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A View from Islington North review at London’s Arts Theatre – ‘highly entertaining’

A View from Islington North: Sarah Alexander, Joseph Prowen and Bruce Alexander in The Accidental Leader. Photo: Robert Workman A View from Islington North: Sarah Alexander, Joseph Prowen and Bruce Alexander in The Accidental Leader. Photo: Robert Workman
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This production’s title is, of course, a reference to the Labour leader, Jeremy Corbyn, who is MP for Islington North. But he is never named in any of the five short political satires that comprise this bill by high-profile writers, including world premieres by Alistair Beaton and David Hare and previously staged work by Mark Ravenhill, Stella Feehily and Caryl Churchill.

Corbyn looms largest in Beaton’s biting portrait of behind-the-scenes politics in The Accidental Leader, in which a backroom coup on the leader of the Opposition is plotted by a backbencher (Bruce Alexander, flustered with ambition and occasionally flubbing his words). With his eye on the leadership prize, he manages to draw 11 members of the shadow cabinet on to his side.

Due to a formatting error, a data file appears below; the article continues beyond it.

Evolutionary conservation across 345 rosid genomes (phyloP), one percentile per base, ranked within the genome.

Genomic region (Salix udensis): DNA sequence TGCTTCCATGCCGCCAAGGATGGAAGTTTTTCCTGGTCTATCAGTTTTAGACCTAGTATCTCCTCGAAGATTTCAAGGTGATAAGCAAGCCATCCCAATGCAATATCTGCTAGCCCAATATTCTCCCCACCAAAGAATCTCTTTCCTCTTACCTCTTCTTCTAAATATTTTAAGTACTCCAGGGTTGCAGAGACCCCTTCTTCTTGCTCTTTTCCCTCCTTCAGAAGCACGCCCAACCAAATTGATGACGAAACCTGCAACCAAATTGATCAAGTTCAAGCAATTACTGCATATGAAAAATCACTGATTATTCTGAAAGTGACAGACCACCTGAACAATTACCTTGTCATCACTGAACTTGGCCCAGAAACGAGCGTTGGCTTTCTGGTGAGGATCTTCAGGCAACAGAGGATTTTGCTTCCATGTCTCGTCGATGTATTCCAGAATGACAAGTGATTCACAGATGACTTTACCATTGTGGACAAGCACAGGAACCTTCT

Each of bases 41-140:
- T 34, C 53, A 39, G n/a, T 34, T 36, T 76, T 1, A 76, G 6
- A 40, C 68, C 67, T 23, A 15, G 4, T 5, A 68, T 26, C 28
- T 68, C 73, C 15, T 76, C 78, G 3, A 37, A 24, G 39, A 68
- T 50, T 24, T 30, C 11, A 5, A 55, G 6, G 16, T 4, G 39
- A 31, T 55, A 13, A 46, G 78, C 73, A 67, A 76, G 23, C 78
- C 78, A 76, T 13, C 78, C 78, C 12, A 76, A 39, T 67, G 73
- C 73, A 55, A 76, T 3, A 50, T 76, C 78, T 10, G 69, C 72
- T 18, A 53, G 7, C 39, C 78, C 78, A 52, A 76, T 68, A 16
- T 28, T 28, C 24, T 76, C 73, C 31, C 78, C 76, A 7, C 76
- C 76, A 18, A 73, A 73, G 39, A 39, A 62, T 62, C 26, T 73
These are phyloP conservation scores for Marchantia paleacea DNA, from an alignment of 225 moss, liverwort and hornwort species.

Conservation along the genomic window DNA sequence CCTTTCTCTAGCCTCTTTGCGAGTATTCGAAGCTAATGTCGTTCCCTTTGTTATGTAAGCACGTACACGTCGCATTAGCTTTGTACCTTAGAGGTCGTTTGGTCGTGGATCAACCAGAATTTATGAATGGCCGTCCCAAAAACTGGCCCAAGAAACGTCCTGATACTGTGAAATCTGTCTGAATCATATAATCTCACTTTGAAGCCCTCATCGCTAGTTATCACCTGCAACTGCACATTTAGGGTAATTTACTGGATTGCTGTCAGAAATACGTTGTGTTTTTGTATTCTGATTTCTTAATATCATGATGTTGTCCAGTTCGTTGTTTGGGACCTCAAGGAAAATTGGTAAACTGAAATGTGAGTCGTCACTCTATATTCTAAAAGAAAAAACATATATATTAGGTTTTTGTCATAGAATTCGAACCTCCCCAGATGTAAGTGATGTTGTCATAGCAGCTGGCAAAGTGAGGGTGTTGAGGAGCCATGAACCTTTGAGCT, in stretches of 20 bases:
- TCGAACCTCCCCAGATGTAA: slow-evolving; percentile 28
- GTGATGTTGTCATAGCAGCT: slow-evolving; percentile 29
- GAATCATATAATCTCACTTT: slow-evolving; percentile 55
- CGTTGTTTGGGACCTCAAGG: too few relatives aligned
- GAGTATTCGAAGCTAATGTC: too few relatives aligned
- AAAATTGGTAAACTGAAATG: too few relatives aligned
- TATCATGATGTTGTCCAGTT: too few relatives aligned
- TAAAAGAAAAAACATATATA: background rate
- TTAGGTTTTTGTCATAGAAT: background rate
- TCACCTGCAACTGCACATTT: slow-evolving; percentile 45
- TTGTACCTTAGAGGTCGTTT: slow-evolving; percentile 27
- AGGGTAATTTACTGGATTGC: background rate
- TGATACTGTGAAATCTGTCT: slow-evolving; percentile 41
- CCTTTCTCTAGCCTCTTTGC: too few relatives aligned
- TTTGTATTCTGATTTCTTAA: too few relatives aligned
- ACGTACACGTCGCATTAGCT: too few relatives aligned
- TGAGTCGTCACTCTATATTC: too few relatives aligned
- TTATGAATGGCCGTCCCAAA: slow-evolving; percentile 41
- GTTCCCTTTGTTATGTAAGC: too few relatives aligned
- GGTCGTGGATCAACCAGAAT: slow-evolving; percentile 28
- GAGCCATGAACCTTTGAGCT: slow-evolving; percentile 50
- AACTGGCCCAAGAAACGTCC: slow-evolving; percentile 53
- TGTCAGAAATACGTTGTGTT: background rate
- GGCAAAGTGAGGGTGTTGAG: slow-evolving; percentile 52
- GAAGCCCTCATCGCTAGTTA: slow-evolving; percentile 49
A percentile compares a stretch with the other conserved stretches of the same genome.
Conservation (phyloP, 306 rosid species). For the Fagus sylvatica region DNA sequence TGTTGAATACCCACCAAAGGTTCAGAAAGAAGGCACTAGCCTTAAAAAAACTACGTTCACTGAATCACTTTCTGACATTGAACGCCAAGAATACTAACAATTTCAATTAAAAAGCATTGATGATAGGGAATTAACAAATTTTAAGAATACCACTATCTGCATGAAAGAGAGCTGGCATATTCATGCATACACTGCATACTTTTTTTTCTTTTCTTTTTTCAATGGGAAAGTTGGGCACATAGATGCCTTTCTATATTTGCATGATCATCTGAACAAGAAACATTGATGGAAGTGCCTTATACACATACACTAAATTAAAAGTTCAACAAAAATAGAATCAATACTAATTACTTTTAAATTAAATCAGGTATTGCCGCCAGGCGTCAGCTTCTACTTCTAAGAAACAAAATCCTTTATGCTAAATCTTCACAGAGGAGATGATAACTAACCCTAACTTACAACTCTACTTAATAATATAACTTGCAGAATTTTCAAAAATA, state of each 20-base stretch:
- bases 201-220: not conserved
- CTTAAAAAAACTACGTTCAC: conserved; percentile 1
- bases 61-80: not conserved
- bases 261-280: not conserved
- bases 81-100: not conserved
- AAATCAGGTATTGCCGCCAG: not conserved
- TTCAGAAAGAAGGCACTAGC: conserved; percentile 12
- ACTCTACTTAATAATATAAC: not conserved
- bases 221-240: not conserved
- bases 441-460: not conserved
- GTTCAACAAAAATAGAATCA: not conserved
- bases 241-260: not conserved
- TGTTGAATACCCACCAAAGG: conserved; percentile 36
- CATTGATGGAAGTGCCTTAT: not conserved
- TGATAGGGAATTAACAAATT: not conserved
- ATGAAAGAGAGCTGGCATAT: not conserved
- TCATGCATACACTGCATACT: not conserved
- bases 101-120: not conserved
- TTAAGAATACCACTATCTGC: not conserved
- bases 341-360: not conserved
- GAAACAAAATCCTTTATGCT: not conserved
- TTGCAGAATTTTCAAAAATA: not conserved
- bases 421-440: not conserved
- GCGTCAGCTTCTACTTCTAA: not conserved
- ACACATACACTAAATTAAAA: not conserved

There’s also the inevitable shadow of Tony Blair and the human impact of his disastrous Middle East missions, as two army officers pay a visit to a 43-year-old mother to tell her that her son had died in action in Mark Ravenhill’s The Mother, originally part of his Shoot/Get Treasure/Repeat cycle.

Ayn Rand Takes a Stand is David Hare’s clever dissection of free market economics and the limits of freedom of speech, with Ann Mitchell in hilarious, outrageous form as the Russian-born novelist and political operator of the title, making a visit to dispense her wisdom to a British home secretary called Theresa and chancellor Gideon (whose real name is George Osborne).

Stella Feehily also makes a substantial contribution with a very funny portrait of an MP who is being put out to pasture by the chief whip (Alexander again) in How to Get Ahead in Politics, while Caryl Churchill’s Tickets are Now on Sale runs for barely five minutes, playfully repeating the same scene between a couple in variations of scrambled language.

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Verdict
Highly entertaining, fast-moving bill of five plays that are individually short but collectively meaty
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